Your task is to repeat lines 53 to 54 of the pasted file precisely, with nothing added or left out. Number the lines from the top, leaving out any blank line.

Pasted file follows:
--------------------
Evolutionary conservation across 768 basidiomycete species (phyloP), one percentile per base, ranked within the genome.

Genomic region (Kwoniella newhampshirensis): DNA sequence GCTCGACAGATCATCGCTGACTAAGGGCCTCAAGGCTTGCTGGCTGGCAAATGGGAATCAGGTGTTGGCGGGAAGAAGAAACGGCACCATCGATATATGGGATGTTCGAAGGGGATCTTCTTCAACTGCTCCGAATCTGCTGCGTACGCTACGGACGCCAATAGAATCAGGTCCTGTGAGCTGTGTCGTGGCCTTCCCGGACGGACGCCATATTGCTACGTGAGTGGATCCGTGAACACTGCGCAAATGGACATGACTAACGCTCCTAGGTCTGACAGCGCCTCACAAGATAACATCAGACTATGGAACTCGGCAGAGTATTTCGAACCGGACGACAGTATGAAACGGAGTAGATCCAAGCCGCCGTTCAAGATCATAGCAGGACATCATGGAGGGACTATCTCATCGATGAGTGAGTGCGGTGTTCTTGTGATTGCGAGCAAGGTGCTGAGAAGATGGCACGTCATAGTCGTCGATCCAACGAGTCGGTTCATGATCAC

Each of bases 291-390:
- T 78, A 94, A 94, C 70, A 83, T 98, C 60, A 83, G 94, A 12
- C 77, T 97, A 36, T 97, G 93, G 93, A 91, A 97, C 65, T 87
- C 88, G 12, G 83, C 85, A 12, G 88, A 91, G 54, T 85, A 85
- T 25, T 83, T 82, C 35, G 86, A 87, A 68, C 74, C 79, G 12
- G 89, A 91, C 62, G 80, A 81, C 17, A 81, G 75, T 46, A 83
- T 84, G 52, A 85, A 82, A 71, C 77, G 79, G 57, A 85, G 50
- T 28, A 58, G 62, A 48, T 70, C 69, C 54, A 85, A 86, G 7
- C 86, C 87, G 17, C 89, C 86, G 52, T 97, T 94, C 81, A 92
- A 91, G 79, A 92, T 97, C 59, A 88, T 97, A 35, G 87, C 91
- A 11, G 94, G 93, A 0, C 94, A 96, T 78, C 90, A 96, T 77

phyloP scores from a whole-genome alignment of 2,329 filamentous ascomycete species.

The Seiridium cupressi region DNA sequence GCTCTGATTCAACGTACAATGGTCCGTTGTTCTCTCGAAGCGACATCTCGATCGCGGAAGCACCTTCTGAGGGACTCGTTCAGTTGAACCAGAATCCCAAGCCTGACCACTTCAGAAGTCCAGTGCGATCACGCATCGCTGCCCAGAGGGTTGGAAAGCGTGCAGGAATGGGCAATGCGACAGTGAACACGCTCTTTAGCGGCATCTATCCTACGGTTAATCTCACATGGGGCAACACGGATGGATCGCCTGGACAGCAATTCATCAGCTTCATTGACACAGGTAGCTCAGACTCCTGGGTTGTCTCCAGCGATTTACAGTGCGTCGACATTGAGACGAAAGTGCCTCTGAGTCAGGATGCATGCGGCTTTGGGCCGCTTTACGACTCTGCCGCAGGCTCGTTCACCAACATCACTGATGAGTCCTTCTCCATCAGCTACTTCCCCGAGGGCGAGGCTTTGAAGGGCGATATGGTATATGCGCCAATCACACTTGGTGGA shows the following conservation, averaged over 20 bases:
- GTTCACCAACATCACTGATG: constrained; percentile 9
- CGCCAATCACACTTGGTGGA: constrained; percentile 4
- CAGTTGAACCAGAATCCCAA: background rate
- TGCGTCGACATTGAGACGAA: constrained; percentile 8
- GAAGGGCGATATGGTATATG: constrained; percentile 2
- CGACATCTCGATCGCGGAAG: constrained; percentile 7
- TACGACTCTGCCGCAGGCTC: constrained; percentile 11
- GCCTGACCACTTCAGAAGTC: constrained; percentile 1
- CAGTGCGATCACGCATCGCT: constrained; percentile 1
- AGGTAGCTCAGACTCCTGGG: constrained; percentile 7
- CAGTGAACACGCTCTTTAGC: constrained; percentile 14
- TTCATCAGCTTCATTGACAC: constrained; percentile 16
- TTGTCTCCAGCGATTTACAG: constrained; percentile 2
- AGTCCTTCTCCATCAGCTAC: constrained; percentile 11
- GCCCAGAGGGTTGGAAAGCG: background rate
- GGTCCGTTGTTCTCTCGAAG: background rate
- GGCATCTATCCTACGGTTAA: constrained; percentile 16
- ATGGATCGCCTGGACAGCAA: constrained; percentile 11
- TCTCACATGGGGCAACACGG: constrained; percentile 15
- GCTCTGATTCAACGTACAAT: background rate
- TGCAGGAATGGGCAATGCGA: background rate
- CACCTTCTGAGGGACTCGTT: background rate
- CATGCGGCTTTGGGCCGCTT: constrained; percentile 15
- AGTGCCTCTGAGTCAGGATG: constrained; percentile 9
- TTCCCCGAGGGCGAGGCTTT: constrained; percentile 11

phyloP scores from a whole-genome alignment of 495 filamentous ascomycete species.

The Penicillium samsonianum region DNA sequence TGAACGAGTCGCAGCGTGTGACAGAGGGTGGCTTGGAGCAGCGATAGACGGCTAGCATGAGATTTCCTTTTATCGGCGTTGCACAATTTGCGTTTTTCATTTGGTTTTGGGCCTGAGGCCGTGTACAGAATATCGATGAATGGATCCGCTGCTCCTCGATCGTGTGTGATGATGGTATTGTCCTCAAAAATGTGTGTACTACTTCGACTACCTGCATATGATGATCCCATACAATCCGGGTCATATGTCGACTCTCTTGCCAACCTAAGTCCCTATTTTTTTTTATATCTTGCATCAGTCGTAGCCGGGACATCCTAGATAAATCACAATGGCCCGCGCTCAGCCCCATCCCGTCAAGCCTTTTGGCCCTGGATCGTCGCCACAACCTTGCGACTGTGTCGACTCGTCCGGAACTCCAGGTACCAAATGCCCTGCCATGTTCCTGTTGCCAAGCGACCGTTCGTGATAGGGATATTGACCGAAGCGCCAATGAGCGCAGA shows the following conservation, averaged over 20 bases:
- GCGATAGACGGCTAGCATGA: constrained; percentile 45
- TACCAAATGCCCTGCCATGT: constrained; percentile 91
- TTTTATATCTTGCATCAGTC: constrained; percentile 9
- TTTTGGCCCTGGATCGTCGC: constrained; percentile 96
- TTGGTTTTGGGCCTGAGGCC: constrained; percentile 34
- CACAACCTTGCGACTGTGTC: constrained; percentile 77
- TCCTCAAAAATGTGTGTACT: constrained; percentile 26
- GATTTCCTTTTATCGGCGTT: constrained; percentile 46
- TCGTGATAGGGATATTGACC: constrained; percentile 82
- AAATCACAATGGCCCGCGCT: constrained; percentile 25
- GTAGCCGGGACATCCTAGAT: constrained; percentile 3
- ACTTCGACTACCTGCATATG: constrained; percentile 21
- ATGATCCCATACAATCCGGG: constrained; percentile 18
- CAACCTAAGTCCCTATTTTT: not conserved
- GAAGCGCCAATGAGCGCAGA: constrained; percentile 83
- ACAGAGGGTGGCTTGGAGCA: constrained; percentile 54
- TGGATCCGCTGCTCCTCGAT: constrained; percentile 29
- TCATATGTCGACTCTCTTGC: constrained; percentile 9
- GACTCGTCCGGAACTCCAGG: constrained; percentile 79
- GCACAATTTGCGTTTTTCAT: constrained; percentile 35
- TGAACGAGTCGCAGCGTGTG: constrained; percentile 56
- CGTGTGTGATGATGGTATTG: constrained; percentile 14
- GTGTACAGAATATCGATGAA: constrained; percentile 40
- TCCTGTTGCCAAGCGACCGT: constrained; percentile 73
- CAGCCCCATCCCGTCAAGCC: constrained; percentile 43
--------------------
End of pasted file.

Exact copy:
- GTAGCCGGGACATCCTAGAT: constrained; percentile 3
- ACTTCGACTACCTGCATATG: constrained; percentile 21